“We had in mind the thought we’d identify uses compatible with the intent created,” he said. He also answered critics who said the changes were proposed and passed with insufficient public notice. “As we wrote intents for each zone we evaluated the uses and presented those to the planning commission multiple times, and to the council.”
He said the city didn’t hold a “work session” on the changes but said notice of their availability was posted on the city’s website and were subject to proper public notice. “We said if you want to see them, come by and see them any time.”
“We’re talking about zoning reform — the fact that there will be changes is inherent in that.”
McAleer disagrees, saying you can’t make changes in zoning without changing the comprehensive plan.
“There’s a very public process. This was supposed to be fine tuning, just ‘cleaning up’ the uses. I don’t think there were enough eyeballs on this.”
McAleer noted the city is in fact seeking a consultant to write a new amendment to the comprehensive plan that will include zoning issues.
McAleer also provided an example of the difficulties brought on by the changes. He said he is the listing agent for one 75-acre property in Sequim that is in a C2G (“General Retail”) zone. Before the changes the site could have hosted a retail operation larger than 5,000 square feet. Under the new rules, the owners of the property are precluded from building a retail store larger than 5,000 square feet, ruling out its use for a large grocery store, a Target, or any other substantial retail operation.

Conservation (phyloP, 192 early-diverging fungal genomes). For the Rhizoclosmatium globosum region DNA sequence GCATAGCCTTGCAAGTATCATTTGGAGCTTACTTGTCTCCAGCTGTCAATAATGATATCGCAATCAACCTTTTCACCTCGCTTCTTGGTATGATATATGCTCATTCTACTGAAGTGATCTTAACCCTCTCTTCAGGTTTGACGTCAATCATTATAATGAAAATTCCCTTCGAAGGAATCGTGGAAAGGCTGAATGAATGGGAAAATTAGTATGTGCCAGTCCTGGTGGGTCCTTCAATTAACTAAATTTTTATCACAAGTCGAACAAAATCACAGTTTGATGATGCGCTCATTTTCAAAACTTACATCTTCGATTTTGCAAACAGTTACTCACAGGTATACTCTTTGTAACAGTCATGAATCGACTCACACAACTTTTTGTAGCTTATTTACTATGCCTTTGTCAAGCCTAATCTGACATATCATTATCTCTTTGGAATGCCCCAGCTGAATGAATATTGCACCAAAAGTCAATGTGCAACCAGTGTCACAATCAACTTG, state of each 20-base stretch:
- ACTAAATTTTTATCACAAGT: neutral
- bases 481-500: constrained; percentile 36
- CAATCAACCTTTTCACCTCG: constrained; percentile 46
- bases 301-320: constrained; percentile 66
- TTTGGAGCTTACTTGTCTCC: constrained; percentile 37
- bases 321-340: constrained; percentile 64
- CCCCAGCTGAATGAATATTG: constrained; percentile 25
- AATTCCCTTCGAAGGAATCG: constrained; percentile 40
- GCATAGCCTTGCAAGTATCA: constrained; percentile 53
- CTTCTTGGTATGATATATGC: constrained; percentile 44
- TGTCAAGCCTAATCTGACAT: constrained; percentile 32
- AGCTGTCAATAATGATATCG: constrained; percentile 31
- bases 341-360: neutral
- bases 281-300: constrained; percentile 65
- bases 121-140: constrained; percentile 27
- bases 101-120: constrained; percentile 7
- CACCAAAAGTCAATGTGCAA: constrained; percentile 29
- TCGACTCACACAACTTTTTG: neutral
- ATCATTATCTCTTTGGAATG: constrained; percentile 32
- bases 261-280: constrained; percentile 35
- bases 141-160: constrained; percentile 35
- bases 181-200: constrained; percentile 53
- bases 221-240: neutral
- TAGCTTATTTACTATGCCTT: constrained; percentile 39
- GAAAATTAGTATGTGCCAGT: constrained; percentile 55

“That’s a true statement as outlined in the code and that’s the bottom line,” Irvin said. But the new C2G rules, he said, “allow a wide range of uses.”
“I think part of it is making sure that our C2G zoning (provides for) uses that don’t necessarily detract from our downtown core. But I think there’s definitely a possibility to re-look at that, to re-examine it to ensure that’s the right zoning there.”
“I think we still have a lot of work in front of us, especially as we move forward with the evaluation of land uses for the downtown core. In the downtown core, it very well may be appropriate to have the mixed-use with a residence next to a business. Not on Washington Street, but maybe on Bell Street.”
Irvin also said, “When you’re writing code, it’s always in flux. There very well might be a problem out there. If there are unforeseen circumstances, come by and we’ll talk.”
In addition to the two more controversial changes, the new rules require neighborhood and community presentations for major conditional-use permits, special-use permits, major binding site plans and major subdivisions. They also eliminate the minimum density allowance for mixed-use and commercial zones and establish a maximum density for these zones.
Reach Mark Couhig at firstname.lastname@example.org.